He is expected to meet with middle class families and top CEOs in the succeeding days.
The president’s political machine, with millions of supporters linked by social media, has also been mobilized with an email sent out last week explaining Obama’s approach to the crisis.
But his Republican foes react sourly.
Senate Republican minority leader Mitch McConnell says, “Rather than sitting down with lawmakers of both parties and working out an agreement, he’s back out on the campaign trail.”
The White House says, “This is not about politics.”
It argues Obama is right to engage people on a crucial issue.
Story 10: THE wRap: YOUR WORLD IN ONE READ
At number 2, a US federal judge rules major tobacco companies that spent decades lying to the public about the dangers of smoking have to begin a public advertising campaign admitting they lied.
The case of racketeering was brought to the Justice Department in 1999.
US District Judge Gladys Kessler writes the new advertising campaign will try to right the “past deception” going back to at least 1964.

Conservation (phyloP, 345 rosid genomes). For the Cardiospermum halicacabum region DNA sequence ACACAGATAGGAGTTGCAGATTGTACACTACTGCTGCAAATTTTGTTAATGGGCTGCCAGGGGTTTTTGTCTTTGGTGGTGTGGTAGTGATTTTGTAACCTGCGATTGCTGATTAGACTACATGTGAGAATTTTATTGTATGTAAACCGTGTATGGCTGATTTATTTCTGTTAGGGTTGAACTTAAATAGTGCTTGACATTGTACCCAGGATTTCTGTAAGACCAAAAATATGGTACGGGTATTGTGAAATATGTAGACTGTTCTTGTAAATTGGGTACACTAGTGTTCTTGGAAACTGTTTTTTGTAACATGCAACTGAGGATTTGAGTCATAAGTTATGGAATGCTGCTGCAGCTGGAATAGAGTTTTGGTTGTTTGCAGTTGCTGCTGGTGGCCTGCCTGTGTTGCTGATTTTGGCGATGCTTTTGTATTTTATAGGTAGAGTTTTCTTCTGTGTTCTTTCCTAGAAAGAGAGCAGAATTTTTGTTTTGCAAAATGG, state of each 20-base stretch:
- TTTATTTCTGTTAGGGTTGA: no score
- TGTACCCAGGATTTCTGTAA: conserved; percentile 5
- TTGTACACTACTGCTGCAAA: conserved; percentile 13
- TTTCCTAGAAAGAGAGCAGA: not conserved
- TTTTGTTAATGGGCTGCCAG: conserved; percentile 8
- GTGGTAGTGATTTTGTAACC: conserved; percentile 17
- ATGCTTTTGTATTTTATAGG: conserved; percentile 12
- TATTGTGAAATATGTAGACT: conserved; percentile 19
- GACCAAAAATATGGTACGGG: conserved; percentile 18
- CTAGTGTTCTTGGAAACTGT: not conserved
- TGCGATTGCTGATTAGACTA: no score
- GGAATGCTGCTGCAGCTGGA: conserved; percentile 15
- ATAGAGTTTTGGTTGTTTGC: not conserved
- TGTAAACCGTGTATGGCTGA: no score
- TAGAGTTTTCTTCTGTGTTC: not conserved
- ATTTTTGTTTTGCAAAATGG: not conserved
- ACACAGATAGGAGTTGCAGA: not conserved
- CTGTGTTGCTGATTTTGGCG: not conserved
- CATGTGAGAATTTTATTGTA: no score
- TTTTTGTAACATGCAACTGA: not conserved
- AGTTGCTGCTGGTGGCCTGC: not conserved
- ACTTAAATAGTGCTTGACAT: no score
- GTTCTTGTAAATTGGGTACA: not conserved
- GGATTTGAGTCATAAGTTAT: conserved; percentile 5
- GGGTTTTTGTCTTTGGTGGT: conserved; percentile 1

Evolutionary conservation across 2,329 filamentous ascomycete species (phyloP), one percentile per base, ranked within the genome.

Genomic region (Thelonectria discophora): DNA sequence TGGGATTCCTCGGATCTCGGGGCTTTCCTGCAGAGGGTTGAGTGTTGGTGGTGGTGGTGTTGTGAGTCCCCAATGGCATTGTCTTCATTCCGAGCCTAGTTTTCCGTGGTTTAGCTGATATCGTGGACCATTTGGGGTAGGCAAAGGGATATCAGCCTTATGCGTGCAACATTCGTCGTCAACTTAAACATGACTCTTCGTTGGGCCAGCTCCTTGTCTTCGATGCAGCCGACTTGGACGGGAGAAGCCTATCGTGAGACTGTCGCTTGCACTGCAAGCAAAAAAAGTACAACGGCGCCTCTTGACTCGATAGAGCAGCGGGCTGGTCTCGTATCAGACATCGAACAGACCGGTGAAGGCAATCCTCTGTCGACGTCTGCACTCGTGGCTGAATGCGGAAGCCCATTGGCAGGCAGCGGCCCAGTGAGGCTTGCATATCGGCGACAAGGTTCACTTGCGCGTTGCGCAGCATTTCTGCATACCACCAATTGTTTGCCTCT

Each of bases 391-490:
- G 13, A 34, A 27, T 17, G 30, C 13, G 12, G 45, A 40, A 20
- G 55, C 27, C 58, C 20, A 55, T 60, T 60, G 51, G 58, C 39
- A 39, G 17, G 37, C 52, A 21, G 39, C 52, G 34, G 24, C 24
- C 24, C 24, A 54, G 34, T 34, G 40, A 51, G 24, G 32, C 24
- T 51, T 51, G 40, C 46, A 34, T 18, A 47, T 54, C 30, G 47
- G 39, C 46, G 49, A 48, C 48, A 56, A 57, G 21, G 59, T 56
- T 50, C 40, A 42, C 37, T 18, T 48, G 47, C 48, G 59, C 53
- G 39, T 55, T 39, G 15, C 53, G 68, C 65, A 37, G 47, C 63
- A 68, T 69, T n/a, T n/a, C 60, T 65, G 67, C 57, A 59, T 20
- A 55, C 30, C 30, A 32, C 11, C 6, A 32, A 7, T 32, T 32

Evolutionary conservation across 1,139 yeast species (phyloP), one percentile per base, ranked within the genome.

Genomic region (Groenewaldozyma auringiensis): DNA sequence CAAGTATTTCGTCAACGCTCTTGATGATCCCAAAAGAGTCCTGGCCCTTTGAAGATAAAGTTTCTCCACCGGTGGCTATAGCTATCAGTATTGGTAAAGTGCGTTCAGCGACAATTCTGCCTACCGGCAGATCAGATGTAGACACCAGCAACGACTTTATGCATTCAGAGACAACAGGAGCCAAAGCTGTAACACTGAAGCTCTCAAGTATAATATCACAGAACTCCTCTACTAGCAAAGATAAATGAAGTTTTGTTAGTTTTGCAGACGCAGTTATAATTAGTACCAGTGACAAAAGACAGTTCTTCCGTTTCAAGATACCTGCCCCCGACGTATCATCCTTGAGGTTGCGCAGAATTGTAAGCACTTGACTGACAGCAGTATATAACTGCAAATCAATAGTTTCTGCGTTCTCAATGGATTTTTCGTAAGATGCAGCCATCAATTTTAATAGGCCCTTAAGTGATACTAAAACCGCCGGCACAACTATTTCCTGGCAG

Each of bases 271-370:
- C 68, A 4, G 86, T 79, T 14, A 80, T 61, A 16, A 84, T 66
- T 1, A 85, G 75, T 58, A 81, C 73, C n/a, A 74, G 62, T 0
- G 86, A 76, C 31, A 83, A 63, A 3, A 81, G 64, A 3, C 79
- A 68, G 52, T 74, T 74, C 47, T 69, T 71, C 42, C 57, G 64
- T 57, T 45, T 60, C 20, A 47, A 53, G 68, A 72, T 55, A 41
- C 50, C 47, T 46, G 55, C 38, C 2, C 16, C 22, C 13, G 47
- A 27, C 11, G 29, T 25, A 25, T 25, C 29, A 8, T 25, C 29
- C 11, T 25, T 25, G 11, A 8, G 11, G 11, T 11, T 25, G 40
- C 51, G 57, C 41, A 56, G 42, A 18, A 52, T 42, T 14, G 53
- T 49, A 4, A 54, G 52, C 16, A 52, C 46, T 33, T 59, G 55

The ad campaign could last for as long as two years.
One of the statements the companies must use goes like this: “Smoking kills, on the average, 1,200 Americans. Every day.”
The companies are expected to appeal the ruling.
At number 5, Hundreds of Egyptians fill Cairo’s Tahrir Square Tuesday, in protest of blanket powers President Mohamed Morsi awarded himself through a constitutional decree last week.
The decree prohibits high courts from repealing presidential proclamations. Earlier this week spokespersons for Morsi clarify “he did not give himself judicial power”, insisting it only applies to “sovereign matters.”
Despite this, protestors want Morsi to take back the decree or step down.
On its Twitter account, Morsi’s Muslim Brotherhood party calls the protests underwhelming, saying it shows a “lack of support among Egyptians.”
At number 7, is Japan ready for an online face-off before next month’s general elections?
Liberal Democratic Party chief Shinzo Abe challenges Prime Minister Yoshihiko Noda to an online debate because it would be “interactive and open to the world.”
He says doing it on television would have “restrictions” and limited airtime which wouldn’t exist online.
Abe calls for the debate to be held Thursday.
And at number 8, After a 4 month search for the successor of long time CNN president Jim Walton, a name emerges: Jeffrey Zucker, the former chief executive of NBC Universal. He was replaced when Comcast took over the company in 2011.
Zucker now produces Katie Couric’s daytime talk show.
He helped start a 16 year winning streak for the “Today” show.
If named, he will take over a company in search of its identity in a quickly evolving market – one that’s seen its ratings share drop as it stuck to its journalistic roots.